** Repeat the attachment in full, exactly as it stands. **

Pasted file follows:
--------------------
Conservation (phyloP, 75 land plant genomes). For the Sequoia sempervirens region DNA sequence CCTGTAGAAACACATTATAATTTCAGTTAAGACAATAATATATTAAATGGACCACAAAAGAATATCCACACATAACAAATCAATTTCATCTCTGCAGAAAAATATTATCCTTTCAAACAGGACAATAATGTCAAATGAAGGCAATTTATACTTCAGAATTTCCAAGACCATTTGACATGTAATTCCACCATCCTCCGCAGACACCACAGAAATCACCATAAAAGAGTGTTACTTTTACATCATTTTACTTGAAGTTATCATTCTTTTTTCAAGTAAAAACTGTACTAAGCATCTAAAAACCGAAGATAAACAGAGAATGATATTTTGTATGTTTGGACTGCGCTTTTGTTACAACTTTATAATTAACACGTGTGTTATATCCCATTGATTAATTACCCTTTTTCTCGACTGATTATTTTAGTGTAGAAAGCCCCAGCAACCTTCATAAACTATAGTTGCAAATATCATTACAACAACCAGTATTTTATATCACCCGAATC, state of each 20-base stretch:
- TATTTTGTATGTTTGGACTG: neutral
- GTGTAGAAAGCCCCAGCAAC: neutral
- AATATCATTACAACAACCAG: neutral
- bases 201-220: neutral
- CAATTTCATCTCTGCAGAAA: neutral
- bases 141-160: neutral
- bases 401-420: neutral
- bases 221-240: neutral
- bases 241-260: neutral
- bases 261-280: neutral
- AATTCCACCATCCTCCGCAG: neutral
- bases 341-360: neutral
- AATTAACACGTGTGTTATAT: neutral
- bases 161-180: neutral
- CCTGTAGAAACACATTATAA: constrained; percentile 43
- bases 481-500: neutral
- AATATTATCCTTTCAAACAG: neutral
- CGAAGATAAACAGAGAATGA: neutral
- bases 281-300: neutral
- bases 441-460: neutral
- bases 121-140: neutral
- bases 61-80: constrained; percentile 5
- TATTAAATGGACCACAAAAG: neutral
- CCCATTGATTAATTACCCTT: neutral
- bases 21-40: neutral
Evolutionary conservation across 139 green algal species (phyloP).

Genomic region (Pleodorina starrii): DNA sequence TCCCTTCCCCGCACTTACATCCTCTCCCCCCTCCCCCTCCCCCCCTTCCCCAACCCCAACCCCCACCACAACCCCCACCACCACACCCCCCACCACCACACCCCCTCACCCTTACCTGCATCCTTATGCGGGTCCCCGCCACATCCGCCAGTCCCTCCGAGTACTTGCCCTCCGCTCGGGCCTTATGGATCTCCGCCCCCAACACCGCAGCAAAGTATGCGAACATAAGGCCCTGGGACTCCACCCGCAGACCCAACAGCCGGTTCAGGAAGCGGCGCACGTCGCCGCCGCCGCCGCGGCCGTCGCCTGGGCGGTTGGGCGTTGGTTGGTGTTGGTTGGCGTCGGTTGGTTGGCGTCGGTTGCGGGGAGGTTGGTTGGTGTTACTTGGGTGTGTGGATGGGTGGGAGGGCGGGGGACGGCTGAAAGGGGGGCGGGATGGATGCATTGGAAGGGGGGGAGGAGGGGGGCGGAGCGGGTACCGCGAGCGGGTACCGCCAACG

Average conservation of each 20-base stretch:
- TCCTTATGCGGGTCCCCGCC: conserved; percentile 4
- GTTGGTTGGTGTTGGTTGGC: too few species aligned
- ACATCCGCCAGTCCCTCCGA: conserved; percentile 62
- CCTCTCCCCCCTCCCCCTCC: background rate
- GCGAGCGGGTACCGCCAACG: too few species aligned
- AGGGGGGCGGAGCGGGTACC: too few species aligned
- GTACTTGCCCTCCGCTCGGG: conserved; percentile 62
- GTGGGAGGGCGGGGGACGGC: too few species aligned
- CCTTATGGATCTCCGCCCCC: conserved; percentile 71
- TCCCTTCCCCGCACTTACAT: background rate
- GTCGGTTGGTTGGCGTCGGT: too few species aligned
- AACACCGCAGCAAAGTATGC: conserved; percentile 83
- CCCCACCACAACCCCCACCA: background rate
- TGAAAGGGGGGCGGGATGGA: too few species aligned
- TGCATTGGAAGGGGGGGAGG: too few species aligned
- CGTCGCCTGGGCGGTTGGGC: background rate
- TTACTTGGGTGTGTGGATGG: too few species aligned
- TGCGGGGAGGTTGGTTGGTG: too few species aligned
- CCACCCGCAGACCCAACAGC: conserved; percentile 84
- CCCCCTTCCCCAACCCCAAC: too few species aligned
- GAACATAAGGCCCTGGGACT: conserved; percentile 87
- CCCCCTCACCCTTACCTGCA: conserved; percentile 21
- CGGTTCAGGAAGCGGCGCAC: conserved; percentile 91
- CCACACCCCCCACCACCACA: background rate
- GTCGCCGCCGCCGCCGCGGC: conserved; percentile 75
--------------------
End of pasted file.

Conservation (phyloP, 75 land plant genomes). For the Sequoia sempervirens region DNA sequence CCTGTAGAAACACATTATAATTTCAGTTAAGACAATAATATATTAAATGGACCACAAAAGAATATCCACACATAACAAATCAATTTCATCTCTGCAGAAAAATATTATCCTTTCAAACAGGACAATAATGTCAAATGAAGGCAATTTATACTTCAGAATTTCCAAGACCATTTGACATGTAATTCCACCATCCTCCGCAGACACCACAGAAATCACCATAAAAGAGTGTTACTTTTACATCATTTTACTTGAAGTTATCATTCTTTTTTCAAGTAAAAACTGTACTAAGCATCTAAAAACCGAAGATAAACAGAGAATGATATTTTGTATGTTTGGACTGCGCTTTTGTTACAACTTTATAATTAACACGTGTGTTATATCCCATTGATTAATTACCCTTTTTCTCGACTGATTATTTTAGTGTAGAAAGCCCCAGCAACCTTCATAAACTATAGTTGCAAATATCATTACAACAACCAGTATTTTATATCACCCGAATC, state of each 20-base stretch:
- TATTTTGTATGTTTGGACTG: neutral
- GTGTAGAAAGCCCCAGCAAC: neutral
- AATATCATTACAACAACCAG: neutral
- bases 201-220: neutral
- CAATTTCATCTCTGCAGAAA: neutral
- bases 141-160: neutral
- bases 401-420: neutral
- bases 221-240: neutral
- bases 241-260: neutral
- bases 261-280: neutral
- AATTCCACCATCCTCCGCAG: neutral
- bases 341-360: neutral
- AATTAACACGTGTGTTATAT: neutral
- bases 161-180: neutral
- CCTGTAGAAACACATTATAA: constrained; percentile 43
- bases 481-500: neutral
- AATATTATCCTTTCAAACAG: neutral
- CGAAGATAAACAGAGAATGA: neutral
- bases 281-300: neutral
- bases 441-460: neutral
- bases 121-140: neutral
- bases 61-80: constrained; percentile 5
- TATTAAATGGACCACAAAAG: neutral
- CCCATTGATTAATTACCCTT: neutral
- bases 21-40: neutral
Evolutionary conservation across 139 green algal species (phyloP).

Genomic region (Pleodorina starrii): DNA sequence TCCCTTCCCCGCACTTACATCCTCTCCCCCCTCCCCCTCCCCCCCTTCCCCAACCCCAACCCCCACCACAACCCCCACCACCACACCCCCCACCACCACACCCCCTCACCCTTACCTGCATCCTTATGCGGGTCCCCGCCACATCCGCCAGTCCCTCCGAGTACTTGCCCTCCGCTCGGGCCTTATGGATCTCCGCCCCCAACACCGCAGCAAAGTATGCGAACATAAGGCCCTGGGACTCCACCCGCAGACCCAACAGCCGGTTCAGGAAGCGGCGCACGTCGCCGCCGCCGCCGCGGCCGTCGCCTGGGCGGTTGGGCGTTGGTTGGTGTTGGTTGGCGTCGGTTGGTTGGCGTCGGTTGCGGGGAGGTTGGTTGGTGTTACTTGGGTGTGTGGATGGGTGGGAGGGCGGGGGACGGCTGAAAGGGGGGCGGGATGGATGCATTGGAAGGGGGGGAGGAGGGGGGCGGAGCGGGTACCGCGAGCGGGTACCGCCAACG

Average conservation of each 20-base stretch:
- TCCTTATGCGGGTCCCCGCC: conserved; percentile 4
- GTTGGTTGGTGTTGGTTGGC: too few species aligned
- ACATCCGCCAGTCCCTCCGA: conserved; percentile 62
- CCTCTCCCCCCTCCCCCTCC: background rate
- GCGAGCGGGTACCGCCAACG: too few species aligned
- AGGGGGGCGGAGCGGGTACC: too few species aligned
- GTACTTGCCCTCCGCTCGGG: conserved; percentile 62
- GTGGGAGGGCGGGGGACGGC: too few species aligned
- CCTTATGGATCTCCGCCCCC: conserved; percentile 71
- TCCCTTCCCCGCACTTACAT: background rate
- GTCGGTTGGTTGGCGTCGGT: too few species aligned
- AACACCGCAGCAAAGTATGC: conserved; percentile 83
- CCCCACCACAACCCCCACCA: background rate
- TGAAAGGGGGGCGGGATGGA: too few species aligned
- TGCATTGGAAGGGGGGGAGG: too few species aligned
- CGTCGCCTGGGCGGTTGGGC: background rate
- TTACTTGGGTGTGTGGATGG: too few species aligned
- TGCGGGGAGGTTGGTTGGTG: too few species aligned
- CCACCCGCAGACCCAACAGC: conserved; percentile 84
- CCCCCTTCCCCAACCCCAAC: too few species aligned
- GAACATAAGGCCCTGGGACT: conserved; percentile 87
- CCCCCTCACCCTTACCTGCA: conserved; percentile 21
- CGGTTCAGGAAGCGGCGCAC: conserved; percentile 91
- CCACACCCCCCACCACCACA: background rate
- GTCGCCGCCGCCGCCGCGGC: conserved; percentile 75